Nestled in the heart of the Phoenix arts district at Roosevelt and Third streets are two new residential apartment towers that are nearing completion.
But the leasing agents for the Roosevelt Point apartments, available for move-in starting August 1, would not comment on how many of the units had been rented out.
The apartment towers include 609 bedrooms and 326 apartments, ranging from studio apartments to four-bedroom and four-bathroom apartments.
Unlike most traditional apartments, which are rented out by the unit, these apartments are rented out by the room, which range from $709 to $979 per month, according to the Roosevelt Point website.
The rental prices include utilities, and roommates are assigned by apartment staff, who match up tenants based on information gained from questionnaires, said leasing agent and apartment manager Donte Brock.
According to Dan Klocke of the Downtown Phoenix Partnership, the units fill a hole in the Downtown housing sector. Most of the apartments in the downtown sector are either too expensive for the average household or else are part of a subsidized program that only accepts residents under a certain income threshold, Klocke said.
Roosevelt Point fills a demand for middle-income residents, he said, especially for young professionals and two-person households. Overall, downtown apartments are occupied at 94 percent to 96 percent of capacity, and Roosevelt Point should not have a problem renting out its units, Klocke said.
According to Brock, the future residents that have already signed leases are about half young professionals and half students. Most of the students that have signed up attend Phoenix School of Law, the University of Arizona College of Medicine – Phoenix or ASU. ASU’s Downtown on-campus housing is the Taylor Place residence hall at Taylor and First streets.
Brock said many of the students from Taylor Place said they were looking to escape the supervision that comes with living on campus. He said he has been telling students that there would not be any kind of university oversight at Roosevelt Point.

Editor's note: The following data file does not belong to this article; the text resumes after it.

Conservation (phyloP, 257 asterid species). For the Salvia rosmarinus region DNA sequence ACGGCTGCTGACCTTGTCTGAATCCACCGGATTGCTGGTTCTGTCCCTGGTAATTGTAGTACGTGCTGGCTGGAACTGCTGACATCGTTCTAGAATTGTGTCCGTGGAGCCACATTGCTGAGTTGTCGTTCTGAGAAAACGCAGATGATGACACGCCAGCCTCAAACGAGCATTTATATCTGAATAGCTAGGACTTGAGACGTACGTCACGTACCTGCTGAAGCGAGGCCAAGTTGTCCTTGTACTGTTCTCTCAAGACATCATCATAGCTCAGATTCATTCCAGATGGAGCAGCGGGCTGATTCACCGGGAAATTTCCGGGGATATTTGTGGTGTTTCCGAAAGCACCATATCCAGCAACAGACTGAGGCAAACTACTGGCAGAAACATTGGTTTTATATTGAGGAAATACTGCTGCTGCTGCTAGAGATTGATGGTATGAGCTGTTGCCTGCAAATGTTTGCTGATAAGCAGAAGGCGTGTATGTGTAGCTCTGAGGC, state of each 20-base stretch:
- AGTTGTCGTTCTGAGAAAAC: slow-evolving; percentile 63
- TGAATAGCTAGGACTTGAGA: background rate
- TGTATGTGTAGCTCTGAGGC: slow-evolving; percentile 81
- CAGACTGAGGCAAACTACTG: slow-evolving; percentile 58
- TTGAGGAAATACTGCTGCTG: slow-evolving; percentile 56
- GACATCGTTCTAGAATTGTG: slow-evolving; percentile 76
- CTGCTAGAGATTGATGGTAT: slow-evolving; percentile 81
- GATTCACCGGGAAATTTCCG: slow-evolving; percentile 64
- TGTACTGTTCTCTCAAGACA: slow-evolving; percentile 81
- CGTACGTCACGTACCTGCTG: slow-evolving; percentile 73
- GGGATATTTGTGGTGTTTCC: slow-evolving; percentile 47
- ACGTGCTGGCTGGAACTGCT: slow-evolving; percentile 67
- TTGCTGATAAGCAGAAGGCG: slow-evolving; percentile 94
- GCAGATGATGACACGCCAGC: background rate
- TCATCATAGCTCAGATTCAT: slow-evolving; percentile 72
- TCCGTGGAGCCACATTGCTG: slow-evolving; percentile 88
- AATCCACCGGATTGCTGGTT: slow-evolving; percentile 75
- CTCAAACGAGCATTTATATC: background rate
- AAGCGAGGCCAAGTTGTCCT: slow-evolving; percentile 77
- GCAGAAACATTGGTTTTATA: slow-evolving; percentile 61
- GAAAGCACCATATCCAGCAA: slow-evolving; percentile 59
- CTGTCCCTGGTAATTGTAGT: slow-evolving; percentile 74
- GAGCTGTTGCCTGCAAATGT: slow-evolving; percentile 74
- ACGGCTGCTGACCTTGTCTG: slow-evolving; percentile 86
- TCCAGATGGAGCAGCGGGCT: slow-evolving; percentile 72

“They don’t want to feel watched and babysat,” Brock said.
Journalism freshman Nick Krueger lives at Taylor Place and has already signed up to live in Roosevelt Point next semester. He said Taylor Place was too restrictive in what you can and cannot do, adding that it would be nice not to have campus police walking down the hallways at night.
Some of his friends had looked into moving into Roosevelt Point along with him but decided not to because of the high rent, he said.
Kruegar’s current roommate and journalism freshman Evan Webeck said the price was definitely an issue for him. He also said it seemed much simpler just to stay on campus, where a full meal plan is included as part of the rent.
But he said that when he feels ready to move off campus, he would still not move into Roosevelt Point. There are cheaper and nicer options available in the area, Webeck said.
But journalism junior Kelly Kleber said she expects to save about $500 per month by moving from Taylor Place to Roosevelt Point. She said she crunched the numbers and determined that she was paying about $1,500 per month at Taylor place when she included the mandatory meal plan.
“I miss having a kitchen so much,” said Kleber, adding that she is a vegetarian and often finds that she doesn’t have enough healthy options through the student meal plan at Taylor Place.
Kleber said the location was key for her. Some of her favorite art galleries and coffee shops are located right next to Roosevelt Point, she said.
For Kyle Payne, a sophomore at ASU, the price was a little high, but he said it was worth it, considering the apartments included utilities and were fully furnished. Payne also preferred Roosevelt Point to the Met, which he said felt much more adult-oriented and less student-friendly.
Students have already nicknamed Roosevelt Point, Payne said. According to Payne, students are calling the apartment towers “RoPo.”
Roosevelt Point has been actively marketing through online directories and events, said Brock, including a happy hour event at Scratch restaurant and a bowling event at Lucky Strike bowing alley.
Brock said that he wants downtown Phoenix to know that the apartments are available to entire community, not students only.
Correction: April 5, 2013
A previous version of this article misspelled journalism freshman Nick Krueger’s name.
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